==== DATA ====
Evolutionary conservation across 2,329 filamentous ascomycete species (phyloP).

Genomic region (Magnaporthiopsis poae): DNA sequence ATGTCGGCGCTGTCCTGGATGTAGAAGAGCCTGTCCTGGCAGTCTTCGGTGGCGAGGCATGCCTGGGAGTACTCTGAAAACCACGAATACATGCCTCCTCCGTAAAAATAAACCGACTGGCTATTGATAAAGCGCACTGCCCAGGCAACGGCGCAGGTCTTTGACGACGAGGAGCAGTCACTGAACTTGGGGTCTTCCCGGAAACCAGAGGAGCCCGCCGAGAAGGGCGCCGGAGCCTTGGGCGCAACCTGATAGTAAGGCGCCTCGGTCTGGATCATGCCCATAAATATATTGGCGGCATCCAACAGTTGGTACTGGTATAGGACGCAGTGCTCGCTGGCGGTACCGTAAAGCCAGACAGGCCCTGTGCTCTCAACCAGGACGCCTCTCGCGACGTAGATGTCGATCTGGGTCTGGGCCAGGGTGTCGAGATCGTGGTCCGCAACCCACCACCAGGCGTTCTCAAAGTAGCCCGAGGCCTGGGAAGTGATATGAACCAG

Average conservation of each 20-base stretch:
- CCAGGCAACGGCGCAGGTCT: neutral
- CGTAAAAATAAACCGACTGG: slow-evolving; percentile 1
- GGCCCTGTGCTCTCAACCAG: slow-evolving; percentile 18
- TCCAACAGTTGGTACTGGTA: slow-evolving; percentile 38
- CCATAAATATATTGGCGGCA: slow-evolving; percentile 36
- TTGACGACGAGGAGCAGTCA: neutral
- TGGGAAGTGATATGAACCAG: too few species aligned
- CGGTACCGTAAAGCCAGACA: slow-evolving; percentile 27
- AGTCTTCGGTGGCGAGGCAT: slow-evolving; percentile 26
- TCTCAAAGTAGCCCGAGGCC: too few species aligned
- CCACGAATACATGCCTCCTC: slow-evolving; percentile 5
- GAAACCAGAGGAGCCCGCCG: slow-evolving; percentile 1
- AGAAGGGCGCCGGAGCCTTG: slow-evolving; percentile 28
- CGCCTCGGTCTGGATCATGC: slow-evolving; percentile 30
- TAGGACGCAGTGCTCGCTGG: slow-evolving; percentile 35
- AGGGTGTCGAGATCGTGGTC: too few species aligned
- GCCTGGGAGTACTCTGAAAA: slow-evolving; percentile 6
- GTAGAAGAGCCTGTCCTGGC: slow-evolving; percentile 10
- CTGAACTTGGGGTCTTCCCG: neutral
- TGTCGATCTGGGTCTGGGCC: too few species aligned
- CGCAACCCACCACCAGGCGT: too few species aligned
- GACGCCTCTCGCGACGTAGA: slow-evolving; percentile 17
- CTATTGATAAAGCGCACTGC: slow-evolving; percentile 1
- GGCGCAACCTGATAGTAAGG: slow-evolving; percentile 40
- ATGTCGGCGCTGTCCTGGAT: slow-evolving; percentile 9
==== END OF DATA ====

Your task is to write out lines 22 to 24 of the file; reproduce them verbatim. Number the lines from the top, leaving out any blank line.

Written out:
- CTGAACTTGGGGTCTTCCCG: neutral
- TGTCGATCTGGGTCTGGGCC: too few species aligned
- CGCAACCCACCACCAGGCGT: too few species aligned